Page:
Carbohydrates that tend to be disruptive for levels of sugar in the bloodstream (high glycaemic index carbs) can provoke disease-causing changes in the physiology and biochemistry in the body, including enhance inflammation (see here for more about this). The pro-inflammatory effect of high-GI carbs has important implications, because inflammation turns out to be a key underlying process in conditions such as cardiovascular disease (e.g. heart attack and stroke) and cancer.
Cardiovascular disease and cancer are but two conditions that have links with inflammation in the body. Others include infectious diseases (e.g. septicaemia, pneumonia, flu), diabetes, lung disease, gastrointestinal disease (e.g. stomach or duodenal ulceration) and kidney failure. Inflammation can cause debilitating disease and death too. Bearing in mind that high-GI carbs can increase inflammation, could they increase the risk of death from inflammatory conditions aside from cardiovascular disease and cancer?
That is essentially the question posed by a piece of research published this week in the American Journal of Clinical Nutrition . In this study, 1490 postmenopausal women and 1245 men aged 49 or older were followed over a 13-year period. Women eating relatively high-GI diets, compared to those eating relatively low-GI diets, were found to be almost 3 times more likely to die from inflammatory diseases (excluding cardiovascular disease and cancer). This association was not found in men, however. There was no association in either men or women between dietary GI and risk of cardiovascular death either. Previous studies, however, have found that higher-GI diets are associated with a 20-100 per cent increased risk of cardiovascular disease (see here).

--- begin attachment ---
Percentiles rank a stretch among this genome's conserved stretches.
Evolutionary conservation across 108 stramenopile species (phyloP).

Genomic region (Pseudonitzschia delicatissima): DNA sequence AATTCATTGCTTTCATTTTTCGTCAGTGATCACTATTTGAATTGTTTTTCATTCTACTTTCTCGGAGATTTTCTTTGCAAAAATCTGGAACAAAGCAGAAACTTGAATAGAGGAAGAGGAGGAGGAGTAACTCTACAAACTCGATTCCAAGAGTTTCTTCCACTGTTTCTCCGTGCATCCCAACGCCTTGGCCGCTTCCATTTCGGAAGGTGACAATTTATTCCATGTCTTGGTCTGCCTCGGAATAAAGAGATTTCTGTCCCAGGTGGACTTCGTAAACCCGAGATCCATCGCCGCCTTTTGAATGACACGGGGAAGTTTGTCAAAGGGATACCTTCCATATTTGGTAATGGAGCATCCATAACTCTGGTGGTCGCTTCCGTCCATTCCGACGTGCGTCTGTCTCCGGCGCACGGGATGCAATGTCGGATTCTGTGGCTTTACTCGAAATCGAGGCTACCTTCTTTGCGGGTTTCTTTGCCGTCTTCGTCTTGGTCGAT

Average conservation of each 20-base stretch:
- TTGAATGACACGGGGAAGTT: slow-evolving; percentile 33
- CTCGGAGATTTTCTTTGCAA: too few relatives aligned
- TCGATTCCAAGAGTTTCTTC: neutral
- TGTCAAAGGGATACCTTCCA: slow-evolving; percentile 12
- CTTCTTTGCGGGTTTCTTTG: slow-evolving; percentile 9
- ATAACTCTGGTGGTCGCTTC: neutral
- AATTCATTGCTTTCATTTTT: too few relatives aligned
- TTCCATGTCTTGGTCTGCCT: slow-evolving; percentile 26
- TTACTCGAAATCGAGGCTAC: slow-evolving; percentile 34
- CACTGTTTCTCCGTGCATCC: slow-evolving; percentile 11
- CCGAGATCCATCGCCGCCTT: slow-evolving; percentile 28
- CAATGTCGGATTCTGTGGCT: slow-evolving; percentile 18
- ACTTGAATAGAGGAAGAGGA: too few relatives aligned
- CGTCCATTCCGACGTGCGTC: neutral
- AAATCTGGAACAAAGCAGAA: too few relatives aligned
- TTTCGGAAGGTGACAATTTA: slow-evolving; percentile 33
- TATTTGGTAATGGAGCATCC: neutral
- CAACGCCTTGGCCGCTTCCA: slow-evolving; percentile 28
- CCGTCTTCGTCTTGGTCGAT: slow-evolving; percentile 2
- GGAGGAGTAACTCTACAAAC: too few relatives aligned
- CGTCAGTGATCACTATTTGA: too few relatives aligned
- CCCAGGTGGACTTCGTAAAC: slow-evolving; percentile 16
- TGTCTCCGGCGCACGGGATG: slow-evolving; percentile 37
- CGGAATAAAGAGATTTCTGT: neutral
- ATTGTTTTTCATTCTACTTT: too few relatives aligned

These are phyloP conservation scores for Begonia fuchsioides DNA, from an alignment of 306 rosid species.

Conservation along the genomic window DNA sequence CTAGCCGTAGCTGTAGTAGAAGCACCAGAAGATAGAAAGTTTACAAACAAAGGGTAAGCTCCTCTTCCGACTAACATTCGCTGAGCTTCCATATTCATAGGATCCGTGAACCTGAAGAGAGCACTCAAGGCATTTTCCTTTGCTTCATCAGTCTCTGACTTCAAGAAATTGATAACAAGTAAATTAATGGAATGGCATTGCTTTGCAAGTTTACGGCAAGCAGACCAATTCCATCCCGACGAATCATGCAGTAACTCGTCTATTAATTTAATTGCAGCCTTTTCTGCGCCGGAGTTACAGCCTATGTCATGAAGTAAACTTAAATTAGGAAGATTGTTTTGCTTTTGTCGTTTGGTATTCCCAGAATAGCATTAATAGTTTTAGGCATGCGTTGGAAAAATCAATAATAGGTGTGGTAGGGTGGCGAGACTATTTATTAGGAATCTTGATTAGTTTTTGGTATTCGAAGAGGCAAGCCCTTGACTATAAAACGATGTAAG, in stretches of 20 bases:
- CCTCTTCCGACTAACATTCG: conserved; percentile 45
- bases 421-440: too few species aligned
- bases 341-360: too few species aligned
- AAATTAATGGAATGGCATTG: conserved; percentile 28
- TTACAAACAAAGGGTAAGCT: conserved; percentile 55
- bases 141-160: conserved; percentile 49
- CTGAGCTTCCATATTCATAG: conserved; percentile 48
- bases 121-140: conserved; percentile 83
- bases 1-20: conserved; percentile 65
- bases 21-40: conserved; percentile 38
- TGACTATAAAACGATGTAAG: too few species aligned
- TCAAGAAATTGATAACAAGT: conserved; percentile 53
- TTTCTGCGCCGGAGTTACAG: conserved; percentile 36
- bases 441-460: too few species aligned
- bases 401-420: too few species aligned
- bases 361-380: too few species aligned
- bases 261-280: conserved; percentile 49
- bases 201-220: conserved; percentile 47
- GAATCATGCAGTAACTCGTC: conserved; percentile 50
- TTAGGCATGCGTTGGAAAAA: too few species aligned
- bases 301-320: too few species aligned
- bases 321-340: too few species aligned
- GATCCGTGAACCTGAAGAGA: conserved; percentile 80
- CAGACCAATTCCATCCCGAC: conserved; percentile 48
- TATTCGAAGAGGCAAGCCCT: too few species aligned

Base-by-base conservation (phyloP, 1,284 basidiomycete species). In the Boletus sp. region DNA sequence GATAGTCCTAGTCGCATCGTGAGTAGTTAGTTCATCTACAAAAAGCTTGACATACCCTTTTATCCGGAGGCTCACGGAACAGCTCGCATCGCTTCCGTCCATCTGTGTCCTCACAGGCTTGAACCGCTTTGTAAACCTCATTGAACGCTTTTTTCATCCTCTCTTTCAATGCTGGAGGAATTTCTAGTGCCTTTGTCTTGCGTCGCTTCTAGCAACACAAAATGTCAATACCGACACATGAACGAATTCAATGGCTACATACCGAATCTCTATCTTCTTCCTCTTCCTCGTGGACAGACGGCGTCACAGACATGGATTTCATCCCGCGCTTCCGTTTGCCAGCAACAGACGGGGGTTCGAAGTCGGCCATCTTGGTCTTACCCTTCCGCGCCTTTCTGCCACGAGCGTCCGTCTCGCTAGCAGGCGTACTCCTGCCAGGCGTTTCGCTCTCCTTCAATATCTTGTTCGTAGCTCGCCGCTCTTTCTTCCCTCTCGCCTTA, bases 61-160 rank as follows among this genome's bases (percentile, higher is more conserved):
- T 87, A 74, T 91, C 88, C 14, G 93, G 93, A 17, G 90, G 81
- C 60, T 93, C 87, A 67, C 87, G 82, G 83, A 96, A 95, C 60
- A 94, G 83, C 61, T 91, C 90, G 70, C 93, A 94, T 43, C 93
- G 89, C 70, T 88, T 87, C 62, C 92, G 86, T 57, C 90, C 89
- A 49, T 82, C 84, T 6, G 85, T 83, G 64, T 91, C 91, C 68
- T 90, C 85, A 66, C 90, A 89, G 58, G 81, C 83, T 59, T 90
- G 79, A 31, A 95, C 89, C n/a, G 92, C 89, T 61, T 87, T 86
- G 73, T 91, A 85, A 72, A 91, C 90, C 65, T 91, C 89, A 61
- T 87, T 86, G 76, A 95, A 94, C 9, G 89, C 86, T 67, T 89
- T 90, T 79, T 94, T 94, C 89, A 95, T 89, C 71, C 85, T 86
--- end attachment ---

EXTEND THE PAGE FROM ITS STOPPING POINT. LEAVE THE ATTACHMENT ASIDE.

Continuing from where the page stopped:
Why the association between higher-GI foods and increased risk of death from inflammatory disease in women but not in men? The authors point to previous research which demonstrates stronger links between GI and things like inflammation, excess weight, metabolic syndrome and type 2 diabetes in women than in men. They also point out evidence which showed generally higher ‘antioxidant status’ in men up to the age of 75, which might afford men greater protection against the pro-inflammatory nature of high-GI carbs.
My lasting impression from this study is that it’s perhaps a good idea to keep inflammation in check in the long term. A decent intake of omega-3 fats might be one approach here, but so is eating a diet of relatively low glycaemic index and load. One often-used marker for inflammation in the body is a substance known as ‘C-reactive protein’ or ‘CRP’ for short. The authors of the study discussed here cited evidence linking the consumption of low GI/GL diets with lower CRP levels in healthy overweight individuals  as well as in individuals with type 2 diabetes.
1. Buyken AE, et al. Carbohydrate nutrition and inflammatory disease mortality in older adults. Am J Clin Nutr 23 June 2010 [epub ahead of print publication]
2. Pittas AG, et al. A low-glycemic load diet facilitates greater weight loss in overweight adults with high insulin secretion but not in overweight adults with low insulin secretion in the CALERIE Trial. Diabetes Care 2005;28:2939-41
3. Wolever TM, et al. The Canadian Trial of Carbohydrates in Diabetes (CCD), a 1-y controlled trial of low-glycemic-index dietary carbohydrate in type 2 diabetes: no effect on glycated hemoglobin but reduction in C-reactive protein. Am J Clin Nutr 2008;87:114-25